Zechariah[a] was a person in the Hebrew Bible and traditionally considered the author of the Book of Zechariah, the eleventh of the Twelve Minor Prophets. He was a prophet of the Kingdom of Judah, and, like the prophet Ezekiel, was of priestly extraction.
The book of Zechariah introduces the prophet as the son of Berechiah, the son of Iddo (Zechariah 1:1). The book of Ezra names Zechariah as the son of Iddo (Ezra 5:1 and Ezra 6:14), but it is likely that Berechiah was Zechariah's father, and Iddo was his grandfather.
On the Eastern Orthodox liturgical calendar, his feast day is February 8. He is commemorated with the other Minor Prophets in the calendar of saints of the Armenian Apostolic Church on July 31. The Roman Catholic Church honors him with a feast day assigned to September 6.
most identify this figure with the Zechariah of 2 Chron. 24:20–25, who was killed in the temple court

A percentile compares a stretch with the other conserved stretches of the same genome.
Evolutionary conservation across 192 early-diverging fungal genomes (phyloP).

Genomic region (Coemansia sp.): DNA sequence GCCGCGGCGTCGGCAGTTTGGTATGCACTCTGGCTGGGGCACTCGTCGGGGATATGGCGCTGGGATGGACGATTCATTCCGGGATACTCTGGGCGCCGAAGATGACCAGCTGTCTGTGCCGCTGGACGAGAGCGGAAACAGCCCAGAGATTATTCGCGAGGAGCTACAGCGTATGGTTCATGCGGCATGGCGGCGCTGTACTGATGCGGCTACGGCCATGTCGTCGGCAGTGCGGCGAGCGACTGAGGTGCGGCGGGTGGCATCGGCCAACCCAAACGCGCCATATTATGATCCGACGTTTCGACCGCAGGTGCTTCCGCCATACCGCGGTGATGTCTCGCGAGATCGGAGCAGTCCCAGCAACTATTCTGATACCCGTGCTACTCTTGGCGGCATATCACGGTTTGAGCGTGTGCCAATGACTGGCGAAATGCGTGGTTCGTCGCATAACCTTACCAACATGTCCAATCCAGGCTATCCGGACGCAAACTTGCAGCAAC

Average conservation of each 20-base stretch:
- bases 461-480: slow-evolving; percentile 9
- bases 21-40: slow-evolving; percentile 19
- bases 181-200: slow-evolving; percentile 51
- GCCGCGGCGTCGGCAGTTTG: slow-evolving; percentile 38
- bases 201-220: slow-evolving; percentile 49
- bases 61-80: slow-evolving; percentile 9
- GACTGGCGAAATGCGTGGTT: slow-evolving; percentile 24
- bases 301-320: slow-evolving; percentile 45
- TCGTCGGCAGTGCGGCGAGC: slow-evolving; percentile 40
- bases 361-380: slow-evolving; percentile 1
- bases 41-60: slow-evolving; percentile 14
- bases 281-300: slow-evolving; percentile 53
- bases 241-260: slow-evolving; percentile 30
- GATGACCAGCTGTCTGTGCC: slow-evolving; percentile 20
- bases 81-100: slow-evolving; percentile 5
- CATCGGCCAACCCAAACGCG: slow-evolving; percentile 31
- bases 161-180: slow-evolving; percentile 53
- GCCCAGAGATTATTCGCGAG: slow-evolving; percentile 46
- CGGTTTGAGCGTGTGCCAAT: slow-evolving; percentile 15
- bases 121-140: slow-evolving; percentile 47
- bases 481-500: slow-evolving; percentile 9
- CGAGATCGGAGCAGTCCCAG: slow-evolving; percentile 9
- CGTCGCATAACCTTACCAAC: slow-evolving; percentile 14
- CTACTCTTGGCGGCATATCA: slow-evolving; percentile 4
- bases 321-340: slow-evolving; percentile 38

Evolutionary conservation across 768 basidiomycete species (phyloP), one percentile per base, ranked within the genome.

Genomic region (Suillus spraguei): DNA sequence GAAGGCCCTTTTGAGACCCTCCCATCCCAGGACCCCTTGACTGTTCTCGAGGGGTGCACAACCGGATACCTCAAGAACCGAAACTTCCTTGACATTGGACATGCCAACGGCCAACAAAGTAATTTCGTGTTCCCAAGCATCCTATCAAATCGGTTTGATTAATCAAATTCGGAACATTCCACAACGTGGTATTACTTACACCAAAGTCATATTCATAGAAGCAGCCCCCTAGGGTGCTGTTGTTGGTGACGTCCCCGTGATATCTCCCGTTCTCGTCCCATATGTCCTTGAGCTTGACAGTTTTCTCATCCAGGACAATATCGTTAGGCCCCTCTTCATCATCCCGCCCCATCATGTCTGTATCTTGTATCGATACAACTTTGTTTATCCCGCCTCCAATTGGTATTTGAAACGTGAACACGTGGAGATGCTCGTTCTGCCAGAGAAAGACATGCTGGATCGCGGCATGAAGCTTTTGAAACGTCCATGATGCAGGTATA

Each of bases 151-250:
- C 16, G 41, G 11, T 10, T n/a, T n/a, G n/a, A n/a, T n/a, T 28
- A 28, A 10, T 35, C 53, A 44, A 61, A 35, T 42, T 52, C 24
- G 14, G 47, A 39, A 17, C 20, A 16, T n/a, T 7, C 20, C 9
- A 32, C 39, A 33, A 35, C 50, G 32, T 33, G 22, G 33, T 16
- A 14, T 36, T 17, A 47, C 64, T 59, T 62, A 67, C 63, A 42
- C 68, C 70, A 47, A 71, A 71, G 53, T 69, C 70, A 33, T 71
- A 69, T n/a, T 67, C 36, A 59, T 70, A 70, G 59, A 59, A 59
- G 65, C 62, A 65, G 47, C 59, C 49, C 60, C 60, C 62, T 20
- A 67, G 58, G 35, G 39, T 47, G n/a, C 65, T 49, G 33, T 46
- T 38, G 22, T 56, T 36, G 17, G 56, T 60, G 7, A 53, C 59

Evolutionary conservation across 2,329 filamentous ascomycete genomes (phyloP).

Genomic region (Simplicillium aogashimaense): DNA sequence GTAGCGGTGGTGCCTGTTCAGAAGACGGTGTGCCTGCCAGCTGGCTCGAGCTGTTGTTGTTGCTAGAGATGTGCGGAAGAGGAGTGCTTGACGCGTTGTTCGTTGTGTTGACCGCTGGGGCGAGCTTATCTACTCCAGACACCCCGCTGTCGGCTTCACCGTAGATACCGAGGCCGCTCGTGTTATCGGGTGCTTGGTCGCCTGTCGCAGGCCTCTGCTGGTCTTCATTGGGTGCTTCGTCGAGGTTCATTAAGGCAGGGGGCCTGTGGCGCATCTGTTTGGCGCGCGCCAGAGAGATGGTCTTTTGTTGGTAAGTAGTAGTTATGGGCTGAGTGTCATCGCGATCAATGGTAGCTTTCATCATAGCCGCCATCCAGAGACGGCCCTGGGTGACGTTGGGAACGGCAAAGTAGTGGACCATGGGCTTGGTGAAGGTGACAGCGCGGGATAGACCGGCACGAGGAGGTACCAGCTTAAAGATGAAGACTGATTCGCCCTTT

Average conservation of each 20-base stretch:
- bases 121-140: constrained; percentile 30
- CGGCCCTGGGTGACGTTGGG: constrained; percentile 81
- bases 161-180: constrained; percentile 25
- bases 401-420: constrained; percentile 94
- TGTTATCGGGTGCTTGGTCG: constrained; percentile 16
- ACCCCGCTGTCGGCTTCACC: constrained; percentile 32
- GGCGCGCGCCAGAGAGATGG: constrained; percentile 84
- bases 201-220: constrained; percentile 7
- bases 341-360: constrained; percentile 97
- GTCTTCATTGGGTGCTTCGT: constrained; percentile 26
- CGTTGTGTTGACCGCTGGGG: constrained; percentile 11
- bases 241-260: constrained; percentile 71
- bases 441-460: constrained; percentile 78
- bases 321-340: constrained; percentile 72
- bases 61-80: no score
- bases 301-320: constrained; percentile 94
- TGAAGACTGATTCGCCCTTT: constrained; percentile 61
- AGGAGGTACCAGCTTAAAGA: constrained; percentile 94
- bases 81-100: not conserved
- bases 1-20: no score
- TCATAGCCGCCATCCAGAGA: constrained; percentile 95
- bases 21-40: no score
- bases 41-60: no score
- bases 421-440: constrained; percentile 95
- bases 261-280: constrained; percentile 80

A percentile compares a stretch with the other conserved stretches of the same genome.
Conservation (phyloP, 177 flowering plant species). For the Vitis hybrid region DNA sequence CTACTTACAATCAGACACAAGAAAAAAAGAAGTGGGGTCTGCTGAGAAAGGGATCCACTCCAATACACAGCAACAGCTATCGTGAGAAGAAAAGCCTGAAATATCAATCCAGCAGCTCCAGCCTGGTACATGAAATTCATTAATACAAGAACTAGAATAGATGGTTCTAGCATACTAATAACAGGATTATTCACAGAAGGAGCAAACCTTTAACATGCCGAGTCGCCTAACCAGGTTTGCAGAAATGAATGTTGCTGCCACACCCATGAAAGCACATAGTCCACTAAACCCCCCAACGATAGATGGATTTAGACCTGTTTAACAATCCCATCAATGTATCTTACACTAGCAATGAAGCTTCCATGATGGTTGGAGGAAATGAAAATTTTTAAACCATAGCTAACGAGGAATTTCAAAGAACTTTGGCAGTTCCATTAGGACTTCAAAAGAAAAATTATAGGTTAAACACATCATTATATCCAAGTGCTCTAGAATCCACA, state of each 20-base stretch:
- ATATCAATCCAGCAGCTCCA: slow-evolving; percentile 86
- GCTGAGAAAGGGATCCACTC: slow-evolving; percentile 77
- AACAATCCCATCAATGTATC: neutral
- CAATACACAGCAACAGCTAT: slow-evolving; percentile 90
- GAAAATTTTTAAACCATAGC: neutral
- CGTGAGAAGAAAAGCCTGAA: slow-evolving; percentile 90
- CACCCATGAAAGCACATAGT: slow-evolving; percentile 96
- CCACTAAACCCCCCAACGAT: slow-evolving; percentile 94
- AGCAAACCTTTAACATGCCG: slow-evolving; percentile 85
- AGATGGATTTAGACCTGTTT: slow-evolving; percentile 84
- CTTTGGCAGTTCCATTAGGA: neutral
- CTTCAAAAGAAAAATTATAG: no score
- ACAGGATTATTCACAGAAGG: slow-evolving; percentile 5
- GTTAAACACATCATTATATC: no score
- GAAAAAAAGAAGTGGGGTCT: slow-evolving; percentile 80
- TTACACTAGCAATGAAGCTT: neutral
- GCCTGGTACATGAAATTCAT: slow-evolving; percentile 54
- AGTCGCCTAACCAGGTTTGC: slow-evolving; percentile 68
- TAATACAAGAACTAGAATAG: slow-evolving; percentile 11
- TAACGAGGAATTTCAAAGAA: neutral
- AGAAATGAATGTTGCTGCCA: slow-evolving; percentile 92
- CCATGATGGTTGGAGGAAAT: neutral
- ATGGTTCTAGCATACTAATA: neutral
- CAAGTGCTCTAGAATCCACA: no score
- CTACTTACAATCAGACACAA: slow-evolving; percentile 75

September 6 is the 249th day of the year (250th in leap years) in the Gregorian calendar. 116 days remain until the end of the year.Zechariah (given name)
Zechariah (Hebrew זְכַרְיָה), also transliterated as Zachariah and Zacharias, is a theophoric masculine given name of Hebrew origin, meaning "Yahweh remembers." It comes from the Hebrew word zakhar, meaning to remember, and yah, one of the names of the Jewish God. Though Zechariah is the original transliteration of the name and used in the English translation of the Book of Zechariah, Zachariah, spelled with the letter A instead of the letter E, is more popular, with a common diminutive being Zach (also Zac, Zack, and Zak). Due to its religious significance, variants of the name exist in numerous languages.Zechariah (list of biblical figures)
The male given name Zechariah is derived from the Hebrew זְכַרְיָה, meaning "The Lord has remembered." It has been translated into English in many variant forms and spellings, including Zachariah, Zacharias and Zachary.
It was the name of various men in the Bible.
Prophets in the Hebrew Bible
|Patriarchs / Matriarchs|
in the Torah
Mentioned in the
Italics indicate persons whose status as prophets is not universally accepted.
Extra-Quranic Prophets of Islam
|In Stories of the Prophets|
|In Islamic tradition|
|In Quranic exegesis|
Italics = While the figure has been revered by many Muslims, status as a prophet is not accepted by all.